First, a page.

Writer: John Francis Moore
Artist: Wes Craig
are Marvel and DC so desperate to make imprints? Whatever
happened to the days when a new comic line from the big two
had a really solid reason for existing?
I'm bitching about the new DC Focus line, created to give
DC a new universe to work in where superheroes don't exist
and super powers are just manifesting. I'll admit it's a better
concept than Marvel's "let's-make-everything-look-like-weird-manga"
Tsunami line, but was anyone really asking for it?
begins with Rory Goodman, super-strong hero for hire, saving
a bunch of construction workers from certain death underneath
a collapsed building. His "manager" Cooper Santiago
lurks on the sidelines, working out payment details with the
construction company's representative and generally coming
off like a bit of a weasel before his first page ends. Rory
then embarrasses himself on national television by running
away when a Larry King-clone pressures questions him on the
death of his wife. Cooper chills Rory out, but he only goes
on to embarrass himself on other public stages, lamenting
the loss of his wife, getting drunk, and destroying more public
property with less reason than any "hero" ever would.
it's impossible to tell what the book is really about until
you reach the last page, and I'll be generous enough not to
ruin that one surprise.
Touch is probably the "ho-hum" premier of
the season. Is it awful? No, not really, but do I care about
it? Nope. The world it's set in doesn't have anything intrinsically
fascinating about it and the characters take us down very
familiar paths we've already seen in numerous modern age Marvel
and DC books. While comics don't always need an outlandish
setting or bizarrely unique heroes to make them readable (just
look at the works of Andi Watson), removing those elements
puts that much more weight on the storytelling, which just
doesn't hold up here.
when is there skyrocketing market demand for comics about
super-powered people who aren't superheroes? We've gotten
quite a bit of that, lately, and it's been proven that, like
all things, you need a new take on the formula to justify
new books. Touch may be building up to that new take,
but it's going about it at a rock's pace and, from what we've
already seen, doesn't have much to offer on the subject.
the day, these new imprints from The Big Two came about to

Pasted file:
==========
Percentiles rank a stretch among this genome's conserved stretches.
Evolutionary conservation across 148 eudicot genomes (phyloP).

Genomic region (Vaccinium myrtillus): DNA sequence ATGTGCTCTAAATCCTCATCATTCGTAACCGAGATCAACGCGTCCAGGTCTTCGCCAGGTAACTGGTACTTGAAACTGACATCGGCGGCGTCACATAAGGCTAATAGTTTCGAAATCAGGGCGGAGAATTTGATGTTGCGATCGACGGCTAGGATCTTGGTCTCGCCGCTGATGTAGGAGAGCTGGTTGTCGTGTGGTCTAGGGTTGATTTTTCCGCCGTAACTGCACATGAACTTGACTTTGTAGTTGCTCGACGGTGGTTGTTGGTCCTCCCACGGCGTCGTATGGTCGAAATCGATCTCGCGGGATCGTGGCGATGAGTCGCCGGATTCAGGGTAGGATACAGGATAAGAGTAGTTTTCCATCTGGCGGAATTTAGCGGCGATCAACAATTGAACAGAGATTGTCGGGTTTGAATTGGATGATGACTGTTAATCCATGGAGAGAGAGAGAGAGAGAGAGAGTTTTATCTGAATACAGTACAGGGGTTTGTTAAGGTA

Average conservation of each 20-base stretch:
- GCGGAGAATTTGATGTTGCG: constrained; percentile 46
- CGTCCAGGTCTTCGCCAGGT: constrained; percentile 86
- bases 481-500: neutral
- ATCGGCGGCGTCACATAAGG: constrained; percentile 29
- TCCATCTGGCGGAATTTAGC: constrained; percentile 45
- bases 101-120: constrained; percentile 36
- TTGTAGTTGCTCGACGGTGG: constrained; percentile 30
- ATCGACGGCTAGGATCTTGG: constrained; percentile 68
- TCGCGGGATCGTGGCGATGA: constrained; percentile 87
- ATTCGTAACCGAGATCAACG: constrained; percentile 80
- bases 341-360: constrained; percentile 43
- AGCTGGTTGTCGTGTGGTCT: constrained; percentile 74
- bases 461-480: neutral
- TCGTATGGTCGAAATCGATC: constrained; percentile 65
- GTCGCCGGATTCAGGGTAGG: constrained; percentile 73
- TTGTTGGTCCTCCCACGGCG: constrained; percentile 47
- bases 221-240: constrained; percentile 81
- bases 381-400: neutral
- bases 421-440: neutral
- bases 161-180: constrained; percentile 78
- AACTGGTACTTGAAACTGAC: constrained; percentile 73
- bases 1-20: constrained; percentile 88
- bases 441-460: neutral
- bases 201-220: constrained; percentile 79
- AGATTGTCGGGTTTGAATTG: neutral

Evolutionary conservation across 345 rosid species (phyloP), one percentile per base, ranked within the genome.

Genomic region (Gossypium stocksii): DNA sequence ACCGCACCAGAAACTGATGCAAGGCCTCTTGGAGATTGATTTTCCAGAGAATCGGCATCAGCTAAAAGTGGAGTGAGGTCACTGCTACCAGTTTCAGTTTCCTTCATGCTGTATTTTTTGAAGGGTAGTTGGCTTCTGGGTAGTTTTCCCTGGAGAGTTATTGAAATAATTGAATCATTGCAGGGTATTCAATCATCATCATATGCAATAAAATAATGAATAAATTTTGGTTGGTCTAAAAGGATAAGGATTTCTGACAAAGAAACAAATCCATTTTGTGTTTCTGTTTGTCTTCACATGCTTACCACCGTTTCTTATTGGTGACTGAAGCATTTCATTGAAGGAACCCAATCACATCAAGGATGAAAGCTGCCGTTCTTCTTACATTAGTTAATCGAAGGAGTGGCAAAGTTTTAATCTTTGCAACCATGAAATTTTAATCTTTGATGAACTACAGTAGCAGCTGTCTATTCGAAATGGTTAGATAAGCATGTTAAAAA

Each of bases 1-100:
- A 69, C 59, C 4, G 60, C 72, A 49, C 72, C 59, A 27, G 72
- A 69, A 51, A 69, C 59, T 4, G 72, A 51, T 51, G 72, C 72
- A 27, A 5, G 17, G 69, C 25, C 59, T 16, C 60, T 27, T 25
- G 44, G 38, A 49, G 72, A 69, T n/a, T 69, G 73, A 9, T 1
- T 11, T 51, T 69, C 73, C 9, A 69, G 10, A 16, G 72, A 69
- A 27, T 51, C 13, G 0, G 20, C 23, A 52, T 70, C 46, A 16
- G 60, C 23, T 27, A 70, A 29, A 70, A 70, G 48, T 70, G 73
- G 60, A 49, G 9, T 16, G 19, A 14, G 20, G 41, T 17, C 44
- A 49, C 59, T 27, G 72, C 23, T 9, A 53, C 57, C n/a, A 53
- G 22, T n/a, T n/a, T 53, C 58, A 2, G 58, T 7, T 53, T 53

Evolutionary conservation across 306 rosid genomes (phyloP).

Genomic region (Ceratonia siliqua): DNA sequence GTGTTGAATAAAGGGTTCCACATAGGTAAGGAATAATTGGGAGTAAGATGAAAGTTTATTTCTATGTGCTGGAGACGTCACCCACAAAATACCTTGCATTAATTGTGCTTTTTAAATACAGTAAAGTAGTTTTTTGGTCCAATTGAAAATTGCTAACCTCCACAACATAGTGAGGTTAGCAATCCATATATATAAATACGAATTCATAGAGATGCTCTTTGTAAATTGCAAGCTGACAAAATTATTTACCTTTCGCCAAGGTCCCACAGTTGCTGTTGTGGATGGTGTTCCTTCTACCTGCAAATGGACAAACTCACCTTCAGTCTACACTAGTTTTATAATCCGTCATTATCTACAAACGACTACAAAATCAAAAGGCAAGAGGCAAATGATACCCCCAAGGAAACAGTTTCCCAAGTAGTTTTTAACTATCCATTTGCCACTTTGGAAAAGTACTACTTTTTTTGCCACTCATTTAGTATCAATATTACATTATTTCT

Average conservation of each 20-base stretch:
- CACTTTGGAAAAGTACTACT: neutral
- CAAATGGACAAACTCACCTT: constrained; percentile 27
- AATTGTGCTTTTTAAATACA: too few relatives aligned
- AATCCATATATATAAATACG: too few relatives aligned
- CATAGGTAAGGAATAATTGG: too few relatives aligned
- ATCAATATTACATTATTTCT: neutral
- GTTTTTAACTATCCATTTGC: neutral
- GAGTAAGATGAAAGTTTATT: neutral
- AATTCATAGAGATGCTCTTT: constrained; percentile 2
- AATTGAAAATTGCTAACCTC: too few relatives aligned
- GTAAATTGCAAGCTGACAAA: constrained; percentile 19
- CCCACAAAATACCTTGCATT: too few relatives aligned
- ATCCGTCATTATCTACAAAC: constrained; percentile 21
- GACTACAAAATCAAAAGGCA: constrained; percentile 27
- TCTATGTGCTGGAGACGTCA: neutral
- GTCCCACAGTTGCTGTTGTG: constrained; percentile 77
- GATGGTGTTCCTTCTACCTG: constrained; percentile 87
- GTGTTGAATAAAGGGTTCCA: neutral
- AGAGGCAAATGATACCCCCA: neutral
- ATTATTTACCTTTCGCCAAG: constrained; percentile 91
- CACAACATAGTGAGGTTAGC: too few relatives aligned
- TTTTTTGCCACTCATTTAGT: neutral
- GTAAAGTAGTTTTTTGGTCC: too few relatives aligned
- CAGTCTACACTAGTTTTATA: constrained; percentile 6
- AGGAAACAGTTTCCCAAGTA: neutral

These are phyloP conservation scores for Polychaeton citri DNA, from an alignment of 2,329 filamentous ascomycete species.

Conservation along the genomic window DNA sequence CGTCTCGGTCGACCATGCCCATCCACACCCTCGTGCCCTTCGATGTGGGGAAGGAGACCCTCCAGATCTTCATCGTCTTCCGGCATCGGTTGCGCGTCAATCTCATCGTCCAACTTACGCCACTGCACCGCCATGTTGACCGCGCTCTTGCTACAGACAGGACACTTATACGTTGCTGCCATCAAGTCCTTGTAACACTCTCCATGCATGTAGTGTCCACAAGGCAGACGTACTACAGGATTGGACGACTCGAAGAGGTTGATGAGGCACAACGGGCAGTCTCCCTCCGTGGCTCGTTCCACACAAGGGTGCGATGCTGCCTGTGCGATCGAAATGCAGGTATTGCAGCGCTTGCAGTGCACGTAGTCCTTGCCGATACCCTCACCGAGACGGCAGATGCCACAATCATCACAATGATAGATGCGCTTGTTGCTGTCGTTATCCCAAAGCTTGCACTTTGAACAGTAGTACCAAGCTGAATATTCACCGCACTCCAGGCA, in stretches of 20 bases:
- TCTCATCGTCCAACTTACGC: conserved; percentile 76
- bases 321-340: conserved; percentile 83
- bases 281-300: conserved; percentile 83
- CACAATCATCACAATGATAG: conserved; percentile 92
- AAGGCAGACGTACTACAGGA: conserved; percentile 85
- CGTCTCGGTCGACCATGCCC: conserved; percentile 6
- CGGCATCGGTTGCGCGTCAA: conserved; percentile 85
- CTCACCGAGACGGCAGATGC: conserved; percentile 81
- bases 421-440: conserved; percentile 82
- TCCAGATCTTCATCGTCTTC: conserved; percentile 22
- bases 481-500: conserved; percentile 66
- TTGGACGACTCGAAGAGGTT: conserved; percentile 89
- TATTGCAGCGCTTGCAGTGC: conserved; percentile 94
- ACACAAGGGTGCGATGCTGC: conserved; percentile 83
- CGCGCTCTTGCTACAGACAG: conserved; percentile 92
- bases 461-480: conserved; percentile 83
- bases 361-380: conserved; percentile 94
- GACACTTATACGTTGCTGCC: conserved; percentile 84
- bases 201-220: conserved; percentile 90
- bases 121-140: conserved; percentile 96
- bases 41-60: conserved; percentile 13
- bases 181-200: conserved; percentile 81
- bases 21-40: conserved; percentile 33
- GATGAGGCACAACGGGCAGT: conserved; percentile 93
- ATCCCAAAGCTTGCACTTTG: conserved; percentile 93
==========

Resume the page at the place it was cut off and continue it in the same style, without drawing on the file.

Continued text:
address specific flaws in the main line. Vertigo launched
to provide mature stories for mature audiences, the short-lived
Milestone imprint came about to give ethnic superheroes a
greater venue, and DC even made the Elseworlds not-quite-line
to handle alternate reality stories without screwing up DCU
continuity (yeah, I know, but it was a noble effort).
be unfair, but I think back to the first issue of The Sandman
whenever I see a new imprint pop up. That plot, though not
nearly as developed as the book would eventually become, started
with an immensely interesting concept and set up conflict
upon conflict upon conflict. A number of things happened in
that opening that had nothing to do with the immediate story
and some parts, in fact, wouldn't be returned to for nearly
a year- but it hooked you.
#1 definitely gives us an idea of what's going on, yet it
fails to offer us any reason to keep on reading. The art is
decent and the concept isn't wholly without merit, but where's
the hook? The only conflict occurring thus far has been resolved,
so what are we reading now? It seems like they may still be
able to do something with this title, but this opening chapter
serves merely as a tease, which just isn't enough to justify
buying it. If they're smart, the creative team will rush down
the "Ultimate" Hollywood Agent avenue open to the
story and develop some new conflicts rather than deliver us
another bloated half issue like this outing.
two things are clear by the end of this issue: we know who
has the touch, and sadly, we also know who doesn't.